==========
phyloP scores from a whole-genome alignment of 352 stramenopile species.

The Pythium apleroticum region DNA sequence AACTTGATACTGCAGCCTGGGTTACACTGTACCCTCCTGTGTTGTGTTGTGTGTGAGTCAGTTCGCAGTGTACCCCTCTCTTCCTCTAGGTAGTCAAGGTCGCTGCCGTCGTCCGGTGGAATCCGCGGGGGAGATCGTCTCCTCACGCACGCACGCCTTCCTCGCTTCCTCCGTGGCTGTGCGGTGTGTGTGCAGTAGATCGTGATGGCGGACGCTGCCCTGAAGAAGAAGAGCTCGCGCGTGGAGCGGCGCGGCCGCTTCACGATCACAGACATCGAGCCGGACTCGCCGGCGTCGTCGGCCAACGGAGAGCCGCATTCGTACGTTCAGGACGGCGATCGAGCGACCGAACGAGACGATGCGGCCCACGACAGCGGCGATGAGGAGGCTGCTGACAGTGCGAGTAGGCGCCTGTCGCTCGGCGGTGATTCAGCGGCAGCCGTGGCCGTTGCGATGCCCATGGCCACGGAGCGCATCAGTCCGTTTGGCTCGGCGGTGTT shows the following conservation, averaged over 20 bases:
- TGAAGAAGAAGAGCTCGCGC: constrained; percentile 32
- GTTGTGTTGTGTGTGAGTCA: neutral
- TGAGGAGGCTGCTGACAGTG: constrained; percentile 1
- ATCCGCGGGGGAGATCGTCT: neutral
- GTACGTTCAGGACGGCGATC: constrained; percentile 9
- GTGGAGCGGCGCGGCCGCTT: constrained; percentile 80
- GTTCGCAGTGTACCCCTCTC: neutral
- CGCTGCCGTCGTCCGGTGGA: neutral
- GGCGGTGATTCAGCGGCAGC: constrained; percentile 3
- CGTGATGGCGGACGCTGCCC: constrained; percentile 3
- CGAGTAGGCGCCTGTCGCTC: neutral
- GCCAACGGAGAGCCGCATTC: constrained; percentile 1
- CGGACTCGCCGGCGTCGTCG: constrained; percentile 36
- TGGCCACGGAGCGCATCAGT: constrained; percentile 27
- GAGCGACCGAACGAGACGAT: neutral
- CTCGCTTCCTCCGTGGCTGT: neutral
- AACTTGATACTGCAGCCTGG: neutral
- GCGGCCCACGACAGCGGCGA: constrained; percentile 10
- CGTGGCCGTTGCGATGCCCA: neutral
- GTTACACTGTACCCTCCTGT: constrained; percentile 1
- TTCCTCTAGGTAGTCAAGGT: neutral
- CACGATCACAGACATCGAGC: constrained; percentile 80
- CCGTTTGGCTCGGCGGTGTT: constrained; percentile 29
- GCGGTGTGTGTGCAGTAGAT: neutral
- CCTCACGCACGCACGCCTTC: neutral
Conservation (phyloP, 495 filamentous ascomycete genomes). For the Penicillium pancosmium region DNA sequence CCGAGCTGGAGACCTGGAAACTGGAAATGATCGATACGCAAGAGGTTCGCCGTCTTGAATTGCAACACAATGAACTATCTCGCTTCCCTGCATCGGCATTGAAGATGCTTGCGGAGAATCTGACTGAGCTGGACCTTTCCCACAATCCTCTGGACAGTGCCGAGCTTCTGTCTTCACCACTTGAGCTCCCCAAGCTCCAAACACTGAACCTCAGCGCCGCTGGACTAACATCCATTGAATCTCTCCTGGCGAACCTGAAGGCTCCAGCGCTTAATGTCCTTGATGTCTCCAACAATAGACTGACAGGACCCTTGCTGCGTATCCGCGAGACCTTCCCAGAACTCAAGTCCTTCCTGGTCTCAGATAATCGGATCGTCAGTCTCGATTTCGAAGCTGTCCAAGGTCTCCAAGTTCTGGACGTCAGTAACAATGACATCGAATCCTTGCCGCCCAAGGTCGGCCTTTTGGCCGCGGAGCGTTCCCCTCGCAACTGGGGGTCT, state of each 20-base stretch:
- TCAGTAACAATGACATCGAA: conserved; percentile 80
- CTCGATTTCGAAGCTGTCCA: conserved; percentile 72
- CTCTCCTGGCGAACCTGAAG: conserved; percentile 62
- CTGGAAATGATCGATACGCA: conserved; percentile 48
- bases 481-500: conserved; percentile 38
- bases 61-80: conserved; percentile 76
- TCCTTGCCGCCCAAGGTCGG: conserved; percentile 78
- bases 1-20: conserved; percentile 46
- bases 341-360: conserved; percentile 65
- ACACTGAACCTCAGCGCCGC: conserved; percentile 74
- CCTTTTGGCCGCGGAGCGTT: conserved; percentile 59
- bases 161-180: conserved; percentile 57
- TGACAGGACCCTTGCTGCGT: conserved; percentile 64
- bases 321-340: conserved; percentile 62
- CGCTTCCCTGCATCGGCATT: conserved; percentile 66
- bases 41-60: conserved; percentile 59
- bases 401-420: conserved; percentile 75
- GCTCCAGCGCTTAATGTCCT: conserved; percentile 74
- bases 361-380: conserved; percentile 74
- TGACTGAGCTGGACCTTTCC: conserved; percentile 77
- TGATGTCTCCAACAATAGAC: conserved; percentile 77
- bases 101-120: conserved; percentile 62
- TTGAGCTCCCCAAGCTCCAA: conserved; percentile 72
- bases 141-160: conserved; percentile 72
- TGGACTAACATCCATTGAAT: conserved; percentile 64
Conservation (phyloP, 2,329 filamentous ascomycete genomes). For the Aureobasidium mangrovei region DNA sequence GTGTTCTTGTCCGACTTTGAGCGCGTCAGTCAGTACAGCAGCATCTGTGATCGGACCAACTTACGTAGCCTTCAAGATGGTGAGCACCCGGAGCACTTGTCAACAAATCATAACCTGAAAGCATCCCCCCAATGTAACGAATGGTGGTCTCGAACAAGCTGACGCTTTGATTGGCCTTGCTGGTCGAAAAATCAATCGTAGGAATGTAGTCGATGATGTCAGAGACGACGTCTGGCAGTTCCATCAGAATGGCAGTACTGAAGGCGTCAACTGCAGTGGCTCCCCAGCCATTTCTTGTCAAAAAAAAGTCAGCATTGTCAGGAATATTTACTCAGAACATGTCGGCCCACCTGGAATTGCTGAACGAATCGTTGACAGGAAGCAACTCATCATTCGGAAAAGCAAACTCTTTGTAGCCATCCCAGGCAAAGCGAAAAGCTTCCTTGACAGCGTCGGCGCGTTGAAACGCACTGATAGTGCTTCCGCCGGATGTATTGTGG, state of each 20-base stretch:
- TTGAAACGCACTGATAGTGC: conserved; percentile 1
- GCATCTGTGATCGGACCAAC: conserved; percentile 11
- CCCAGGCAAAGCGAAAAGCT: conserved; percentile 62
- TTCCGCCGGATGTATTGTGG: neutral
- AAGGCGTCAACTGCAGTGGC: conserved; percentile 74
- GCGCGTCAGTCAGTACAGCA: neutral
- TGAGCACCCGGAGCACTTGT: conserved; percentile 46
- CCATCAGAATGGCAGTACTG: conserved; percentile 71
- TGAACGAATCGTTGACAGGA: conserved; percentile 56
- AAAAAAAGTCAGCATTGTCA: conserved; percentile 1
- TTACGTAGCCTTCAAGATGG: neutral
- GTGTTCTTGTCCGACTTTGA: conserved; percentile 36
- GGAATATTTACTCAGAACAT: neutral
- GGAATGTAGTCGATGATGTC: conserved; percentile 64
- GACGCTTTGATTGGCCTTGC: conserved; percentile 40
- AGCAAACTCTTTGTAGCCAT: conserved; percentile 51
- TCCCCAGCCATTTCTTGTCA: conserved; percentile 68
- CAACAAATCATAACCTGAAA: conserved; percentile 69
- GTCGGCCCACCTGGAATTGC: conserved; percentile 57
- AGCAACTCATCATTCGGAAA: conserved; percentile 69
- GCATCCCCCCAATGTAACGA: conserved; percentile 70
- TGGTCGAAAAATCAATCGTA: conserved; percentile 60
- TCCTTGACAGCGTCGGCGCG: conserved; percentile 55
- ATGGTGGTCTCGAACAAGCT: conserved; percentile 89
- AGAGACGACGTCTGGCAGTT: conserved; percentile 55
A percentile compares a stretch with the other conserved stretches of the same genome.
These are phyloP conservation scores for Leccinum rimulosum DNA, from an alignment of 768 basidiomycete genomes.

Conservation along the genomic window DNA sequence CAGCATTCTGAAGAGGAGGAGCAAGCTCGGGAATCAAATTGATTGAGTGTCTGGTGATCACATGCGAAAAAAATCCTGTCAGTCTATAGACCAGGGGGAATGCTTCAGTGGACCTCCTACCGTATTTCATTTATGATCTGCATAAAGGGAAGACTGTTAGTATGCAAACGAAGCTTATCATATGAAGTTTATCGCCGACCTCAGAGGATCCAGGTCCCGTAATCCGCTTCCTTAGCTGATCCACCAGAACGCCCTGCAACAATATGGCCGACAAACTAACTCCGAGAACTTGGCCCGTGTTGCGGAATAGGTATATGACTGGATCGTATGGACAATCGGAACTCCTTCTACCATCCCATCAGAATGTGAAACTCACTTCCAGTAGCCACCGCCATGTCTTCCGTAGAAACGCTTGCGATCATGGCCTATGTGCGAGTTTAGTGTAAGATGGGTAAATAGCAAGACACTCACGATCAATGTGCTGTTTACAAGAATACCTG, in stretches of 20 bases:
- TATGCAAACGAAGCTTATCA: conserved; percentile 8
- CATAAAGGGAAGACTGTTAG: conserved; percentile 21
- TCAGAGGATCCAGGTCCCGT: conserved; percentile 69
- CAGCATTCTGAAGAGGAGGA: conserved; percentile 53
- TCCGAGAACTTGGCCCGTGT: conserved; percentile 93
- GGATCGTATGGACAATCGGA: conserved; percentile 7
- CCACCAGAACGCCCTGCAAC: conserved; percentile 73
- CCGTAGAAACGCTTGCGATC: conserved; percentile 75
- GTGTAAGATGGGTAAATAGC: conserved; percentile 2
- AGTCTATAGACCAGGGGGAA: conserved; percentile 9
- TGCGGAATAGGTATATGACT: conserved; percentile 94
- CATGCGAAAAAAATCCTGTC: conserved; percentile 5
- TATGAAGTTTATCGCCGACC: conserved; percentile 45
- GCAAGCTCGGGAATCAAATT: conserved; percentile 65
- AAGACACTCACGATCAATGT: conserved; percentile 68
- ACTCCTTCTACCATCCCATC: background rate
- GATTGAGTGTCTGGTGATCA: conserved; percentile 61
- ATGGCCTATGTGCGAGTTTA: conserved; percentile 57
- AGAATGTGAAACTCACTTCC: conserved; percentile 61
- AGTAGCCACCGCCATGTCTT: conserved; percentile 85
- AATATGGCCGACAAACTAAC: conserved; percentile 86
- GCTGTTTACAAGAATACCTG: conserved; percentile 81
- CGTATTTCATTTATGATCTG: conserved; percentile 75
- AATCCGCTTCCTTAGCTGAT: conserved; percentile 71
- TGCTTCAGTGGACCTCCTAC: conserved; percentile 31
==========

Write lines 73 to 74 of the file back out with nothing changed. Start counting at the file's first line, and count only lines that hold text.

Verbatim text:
- GTCGGCCCACCTGGAATTGC: conserved; percentile 57
- AGCAACTCATCATTCGGAAA: conserved; percentile 69